Global experts have hailed the work of a University of Huddersfield professor and his collaborator, an innovative engineer, who are developing technology that can boost the performance of engines while improving fuel economy and lowering emissions.
John Allport, who is Professor of Automotive Engineering at the England-based University, where he heads its Turbocharger Research Institute, has formed a research partnership with the engineer Chris Whelan, co-founder of the UK company Air Cycle Technology Ltd, which provides a cooling system that gives additional power to vehicles by lowering the charge air temperature in a turbo-charged engine.
Current systems of charge air cooling and heating are passive. But now Professor Allport and Mr Whelan have developed an active, controllable system and after computer modelling it has been successfully tested in a production car. The technology could help manufacturers — some of whom have been mired in controversy over emissions — to comply more easily with legislation designed to cut vehicle pollution.
The collaborators described their research, including the thermodynamic principles behind it, in a paper that was delivered at the latest IMechE Vehicle Thermal Management Systems Conference, held in London and attended by specialists from around the world.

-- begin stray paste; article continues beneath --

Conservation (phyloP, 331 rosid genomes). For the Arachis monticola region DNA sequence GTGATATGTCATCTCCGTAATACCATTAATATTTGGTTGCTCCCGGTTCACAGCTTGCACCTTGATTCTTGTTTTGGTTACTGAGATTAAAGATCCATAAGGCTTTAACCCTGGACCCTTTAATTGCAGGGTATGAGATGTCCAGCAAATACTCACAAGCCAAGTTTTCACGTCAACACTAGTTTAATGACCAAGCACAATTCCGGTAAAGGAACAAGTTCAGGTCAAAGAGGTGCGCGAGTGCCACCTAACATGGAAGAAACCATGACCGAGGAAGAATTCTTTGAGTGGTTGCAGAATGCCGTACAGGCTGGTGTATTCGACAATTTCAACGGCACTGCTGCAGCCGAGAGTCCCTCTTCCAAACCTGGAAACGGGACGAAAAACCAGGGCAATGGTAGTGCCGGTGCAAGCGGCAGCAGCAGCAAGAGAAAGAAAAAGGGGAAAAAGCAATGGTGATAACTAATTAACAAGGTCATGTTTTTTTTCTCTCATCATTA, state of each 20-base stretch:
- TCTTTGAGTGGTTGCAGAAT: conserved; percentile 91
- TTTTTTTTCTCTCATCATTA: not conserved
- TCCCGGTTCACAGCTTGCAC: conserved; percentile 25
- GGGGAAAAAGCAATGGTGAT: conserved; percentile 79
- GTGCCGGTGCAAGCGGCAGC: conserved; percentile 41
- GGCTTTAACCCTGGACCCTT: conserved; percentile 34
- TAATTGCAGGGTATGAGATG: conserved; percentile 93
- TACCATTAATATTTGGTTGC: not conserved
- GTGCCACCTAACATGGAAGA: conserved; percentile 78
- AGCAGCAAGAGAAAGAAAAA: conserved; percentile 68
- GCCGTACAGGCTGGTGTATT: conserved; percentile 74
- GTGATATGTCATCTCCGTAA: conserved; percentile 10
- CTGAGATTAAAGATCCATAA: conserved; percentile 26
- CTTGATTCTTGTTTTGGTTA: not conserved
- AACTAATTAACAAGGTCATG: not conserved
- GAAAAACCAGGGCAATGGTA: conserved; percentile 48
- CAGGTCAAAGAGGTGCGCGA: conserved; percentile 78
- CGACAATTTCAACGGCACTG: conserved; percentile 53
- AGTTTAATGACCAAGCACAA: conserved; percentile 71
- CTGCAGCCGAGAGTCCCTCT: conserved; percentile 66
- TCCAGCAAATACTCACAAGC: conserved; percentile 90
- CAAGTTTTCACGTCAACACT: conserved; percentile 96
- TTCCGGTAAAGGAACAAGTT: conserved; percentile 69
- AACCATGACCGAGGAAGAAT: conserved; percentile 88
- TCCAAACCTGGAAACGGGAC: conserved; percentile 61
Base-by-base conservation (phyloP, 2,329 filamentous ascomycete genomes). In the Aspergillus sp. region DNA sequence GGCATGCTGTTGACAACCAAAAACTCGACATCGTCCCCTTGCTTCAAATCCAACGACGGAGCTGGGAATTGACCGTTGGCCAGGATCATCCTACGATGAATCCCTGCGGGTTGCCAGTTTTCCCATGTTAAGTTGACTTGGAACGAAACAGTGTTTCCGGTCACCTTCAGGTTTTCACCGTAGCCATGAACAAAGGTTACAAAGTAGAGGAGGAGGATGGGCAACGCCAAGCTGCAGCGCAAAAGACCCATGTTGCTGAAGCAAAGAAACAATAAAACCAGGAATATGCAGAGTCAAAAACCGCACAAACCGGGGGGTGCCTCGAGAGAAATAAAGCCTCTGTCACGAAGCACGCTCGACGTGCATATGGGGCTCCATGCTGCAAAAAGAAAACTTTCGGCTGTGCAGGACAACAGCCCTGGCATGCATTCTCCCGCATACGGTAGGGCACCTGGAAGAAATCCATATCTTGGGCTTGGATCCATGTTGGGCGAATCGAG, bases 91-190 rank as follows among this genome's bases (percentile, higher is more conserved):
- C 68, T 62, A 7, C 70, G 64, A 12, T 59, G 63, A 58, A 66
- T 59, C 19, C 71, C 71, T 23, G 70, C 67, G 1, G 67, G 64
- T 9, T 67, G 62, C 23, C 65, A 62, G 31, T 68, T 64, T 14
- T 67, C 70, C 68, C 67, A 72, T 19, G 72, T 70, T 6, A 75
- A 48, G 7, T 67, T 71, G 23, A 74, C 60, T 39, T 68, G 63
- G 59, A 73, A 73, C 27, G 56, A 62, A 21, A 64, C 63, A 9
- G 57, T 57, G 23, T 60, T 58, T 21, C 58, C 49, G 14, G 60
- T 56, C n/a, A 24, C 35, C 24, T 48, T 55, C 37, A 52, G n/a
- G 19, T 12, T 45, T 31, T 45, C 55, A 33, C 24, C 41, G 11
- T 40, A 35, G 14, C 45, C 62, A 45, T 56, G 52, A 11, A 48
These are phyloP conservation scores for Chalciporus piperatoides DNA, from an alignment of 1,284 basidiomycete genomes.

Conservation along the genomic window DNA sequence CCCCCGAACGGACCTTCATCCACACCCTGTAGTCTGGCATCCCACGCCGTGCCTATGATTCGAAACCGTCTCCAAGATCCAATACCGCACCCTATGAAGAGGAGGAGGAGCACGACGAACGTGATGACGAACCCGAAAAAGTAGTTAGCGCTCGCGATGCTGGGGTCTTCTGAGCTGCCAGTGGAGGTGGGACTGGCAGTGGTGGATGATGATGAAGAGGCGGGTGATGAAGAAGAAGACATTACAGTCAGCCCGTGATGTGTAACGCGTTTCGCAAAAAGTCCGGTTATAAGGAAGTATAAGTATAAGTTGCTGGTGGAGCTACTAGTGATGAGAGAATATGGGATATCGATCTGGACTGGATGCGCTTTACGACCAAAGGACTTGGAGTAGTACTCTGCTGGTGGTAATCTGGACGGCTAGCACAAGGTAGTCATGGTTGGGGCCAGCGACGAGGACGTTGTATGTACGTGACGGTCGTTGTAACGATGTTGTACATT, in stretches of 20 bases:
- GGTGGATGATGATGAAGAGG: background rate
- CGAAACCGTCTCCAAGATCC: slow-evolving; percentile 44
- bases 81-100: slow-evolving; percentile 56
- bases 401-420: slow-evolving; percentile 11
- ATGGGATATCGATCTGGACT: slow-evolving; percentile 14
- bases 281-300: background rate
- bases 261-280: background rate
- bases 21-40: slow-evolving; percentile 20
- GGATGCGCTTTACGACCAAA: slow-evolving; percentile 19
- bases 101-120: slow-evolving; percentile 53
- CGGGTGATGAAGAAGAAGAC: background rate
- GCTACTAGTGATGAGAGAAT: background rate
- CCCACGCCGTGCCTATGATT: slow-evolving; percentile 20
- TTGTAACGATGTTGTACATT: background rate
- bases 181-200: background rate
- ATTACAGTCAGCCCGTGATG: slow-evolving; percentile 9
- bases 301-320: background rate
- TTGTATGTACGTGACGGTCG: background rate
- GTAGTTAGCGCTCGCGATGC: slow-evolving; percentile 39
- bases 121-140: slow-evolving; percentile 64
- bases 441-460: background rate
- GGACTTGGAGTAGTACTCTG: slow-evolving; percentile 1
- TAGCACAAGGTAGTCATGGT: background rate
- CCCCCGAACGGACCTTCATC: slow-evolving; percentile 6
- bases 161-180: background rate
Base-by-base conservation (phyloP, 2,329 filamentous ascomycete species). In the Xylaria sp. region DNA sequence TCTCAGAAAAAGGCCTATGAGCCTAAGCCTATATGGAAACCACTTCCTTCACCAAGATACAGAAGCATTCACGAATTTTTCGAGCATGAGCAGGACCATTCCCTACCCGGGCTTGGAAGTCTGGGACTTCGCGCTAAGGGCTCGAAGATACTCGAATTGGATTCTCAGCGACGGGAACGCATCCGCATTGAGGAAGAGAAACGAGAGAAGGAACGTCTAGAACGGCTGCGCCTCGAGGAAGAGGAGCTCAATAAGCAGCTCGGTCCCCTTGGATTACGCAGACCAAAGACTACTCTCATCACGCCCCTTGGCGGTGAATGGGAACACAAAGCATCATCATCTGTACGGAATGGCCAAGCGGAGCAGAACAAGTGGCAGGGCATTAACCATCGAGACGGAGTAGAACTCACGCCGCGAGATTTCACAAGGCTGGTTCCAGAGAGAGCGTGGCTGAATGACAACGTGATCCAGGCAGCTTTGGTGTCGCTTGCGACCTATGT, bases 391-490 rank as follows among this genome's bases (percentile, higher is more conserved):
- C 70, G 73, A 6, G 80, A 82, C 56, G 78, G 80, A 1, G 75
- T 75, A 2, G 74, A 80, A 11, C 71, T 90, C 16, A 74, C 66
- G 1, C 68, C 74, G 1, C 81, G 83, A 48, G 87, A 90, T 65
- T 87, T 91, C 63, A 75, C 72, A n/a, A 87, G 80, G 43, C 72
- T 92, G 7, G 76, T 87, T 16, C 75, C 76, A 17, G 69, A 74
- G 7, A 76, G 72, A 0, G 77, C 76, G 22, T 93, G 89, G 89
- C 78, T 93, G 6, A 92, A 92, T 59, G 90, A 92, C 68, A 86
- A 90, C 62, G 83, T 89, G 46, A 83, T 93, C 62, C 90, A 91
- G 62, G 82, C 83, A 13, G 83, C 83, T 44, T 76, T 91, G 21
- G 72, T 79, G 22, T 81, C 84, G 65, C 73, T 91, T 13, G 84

The international event featured 30 scientific papers, and a panel selected the contribution by Professor Allport and Mr Whelan as the best of the conference. They are currently holders of a trophy inscribed with previous winners that include some of the world's most famous vehicle manufacturers and universities.
The prize-winning paper is titled Active Charge Cooling. The authors explain that they are "developing a controllable charge air cooling system, which will deliver charge air at sub-ambient temperature over a wide engine operating range. The system uses a turbo-expander to deliver air-cycle cooling in a simple and practical way. The system can be enhanced by combination with a charge air heating process."
The authors state that customer and legislative demands have meant that manufacturers have been evaluating the potential benefits, in engine performance fuel economy and emissions, of charge air temperature modulation. The paper demonstrates the benefits of active charge air temperature control.
"Sub-ambient cooling of charge air is well known, however the patented control strategies for using this cooled air to maintain a constant intake temperature are critical to this technique."